For many college-bound freshmen, the start of the new school year is just around the corner. New freedom, new surroundings, and for most, new opportunities to meet new friends. This is an exciting life-transition into adulthood. It is a time when young adults are making important decisions for themselves, sometimes for the first time. Some of these decisions will impact the courses they study, and others will have life-altering ramifications. Just as you taught your son or daughter about bullying in elementary school, before you send your child off to college, prepare him or her for the realities of hazing.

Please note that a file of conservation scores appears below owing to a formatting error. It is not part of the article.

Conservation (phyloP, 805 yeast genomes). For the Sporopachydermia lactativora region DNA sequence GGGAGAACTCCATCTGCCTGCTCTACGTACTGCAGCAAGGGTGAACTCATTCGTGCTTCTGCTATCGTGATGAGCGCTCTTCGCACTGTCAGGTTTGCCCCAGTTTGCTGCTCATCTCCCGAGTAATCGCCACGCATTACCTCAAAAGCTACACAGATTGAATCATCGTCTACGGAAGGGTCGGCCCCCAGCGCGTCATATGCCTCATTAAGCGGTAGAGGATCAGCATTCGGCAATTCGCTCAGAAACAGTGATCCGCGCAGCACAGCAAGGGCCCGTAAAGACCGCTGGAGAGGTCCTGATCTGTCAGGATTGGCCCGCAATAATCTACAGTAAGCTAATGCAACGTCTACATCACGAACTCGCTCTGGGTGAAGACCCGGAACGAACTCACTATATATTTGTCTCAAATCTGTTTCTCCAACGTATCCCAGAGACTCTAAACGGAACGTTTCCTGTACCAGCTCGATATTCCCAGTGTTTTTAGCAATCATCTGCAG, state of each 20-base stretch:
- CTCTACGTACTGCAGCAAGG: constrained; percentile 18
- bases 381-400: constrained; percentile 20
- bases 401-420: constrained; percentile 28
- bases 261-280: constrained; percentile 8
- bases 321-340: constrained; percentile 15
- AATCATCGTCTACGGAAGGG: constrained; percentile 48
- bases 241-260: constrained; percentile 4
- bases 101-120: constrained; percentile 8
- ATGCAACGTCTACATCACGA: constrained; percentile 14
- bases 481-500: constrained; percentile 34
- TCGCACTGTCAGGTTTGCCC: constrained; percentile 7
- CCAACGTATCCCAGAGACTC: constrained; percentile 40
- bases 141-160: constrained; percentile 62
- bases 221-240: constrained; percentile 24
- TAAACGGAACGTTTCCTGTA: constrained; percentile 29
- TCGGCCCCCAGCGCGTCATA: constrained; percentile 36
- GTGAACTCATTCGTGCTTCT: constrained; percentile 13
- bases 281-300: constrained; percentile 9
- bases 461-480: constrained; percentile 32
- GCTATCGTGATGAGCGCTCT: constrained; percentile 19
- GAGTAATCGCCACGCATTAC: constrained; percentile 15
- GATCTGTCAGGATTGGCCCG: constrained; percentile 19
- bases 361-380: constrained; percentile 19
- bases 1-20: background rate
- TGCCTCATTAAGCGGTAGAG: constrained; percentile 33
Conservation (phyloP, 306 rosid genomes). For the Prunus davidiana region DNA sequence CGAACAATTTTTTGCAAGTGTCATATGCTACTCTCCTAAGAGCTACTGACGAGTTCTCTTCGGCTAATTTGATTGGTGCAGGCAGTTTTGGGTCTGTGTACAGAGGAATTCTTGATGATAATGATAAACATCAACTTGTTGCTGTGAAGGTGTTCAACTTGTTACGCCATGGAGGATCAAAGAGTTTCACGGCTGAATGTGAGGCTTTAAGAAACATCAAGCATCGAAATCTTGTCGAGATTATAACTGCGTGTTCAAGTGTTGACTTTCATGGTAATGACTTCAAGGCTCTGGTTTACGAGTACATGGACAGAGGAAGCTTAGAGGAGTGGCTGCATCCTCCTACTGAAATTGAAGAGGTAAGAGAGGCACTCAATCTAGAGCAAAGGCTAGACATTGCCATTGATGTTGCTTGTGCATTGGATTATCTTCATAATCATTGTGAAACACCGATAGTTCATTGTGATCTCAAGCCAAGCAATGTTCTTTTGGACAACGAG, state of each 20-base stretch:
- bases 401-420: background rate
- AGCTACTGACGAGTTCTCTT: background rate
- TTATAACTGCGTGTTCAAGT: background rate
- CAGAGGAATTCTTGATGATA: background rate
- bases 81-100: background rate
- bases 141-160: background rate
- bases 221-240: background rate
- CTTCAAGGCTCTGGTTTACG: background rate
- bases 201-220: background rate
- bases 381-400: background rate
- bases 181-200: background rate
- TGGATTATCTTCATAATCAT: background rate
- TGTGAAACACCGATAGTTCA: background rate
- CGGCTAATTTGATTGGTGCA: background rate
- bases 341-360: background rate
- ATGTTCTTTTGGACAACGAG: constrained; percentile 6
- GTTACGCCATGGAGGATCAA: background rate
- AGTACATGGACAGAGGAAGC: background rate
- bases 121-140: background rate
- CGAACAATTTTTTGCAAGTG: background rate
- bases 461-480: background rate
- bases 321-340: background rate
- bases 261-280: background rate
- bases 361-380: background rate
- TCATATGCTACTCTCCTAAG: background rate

Hazing is defined as any activity required of someone who is seeking to join or participate in a group that humiliates, degrades, abuses, or endangers regardless of the person’s willingness to participate. Common hazing practices include alcohol/binge drinking, humiliation, isolation, sleep deprivation and sexual acts. Additional hazing rituals that may lead to traumatic injuries include beating, branding, consuming nonfood substances and simulated drowning. Statistics reveal that more than half of college students involved in clubs, teams and organizations experience hazing.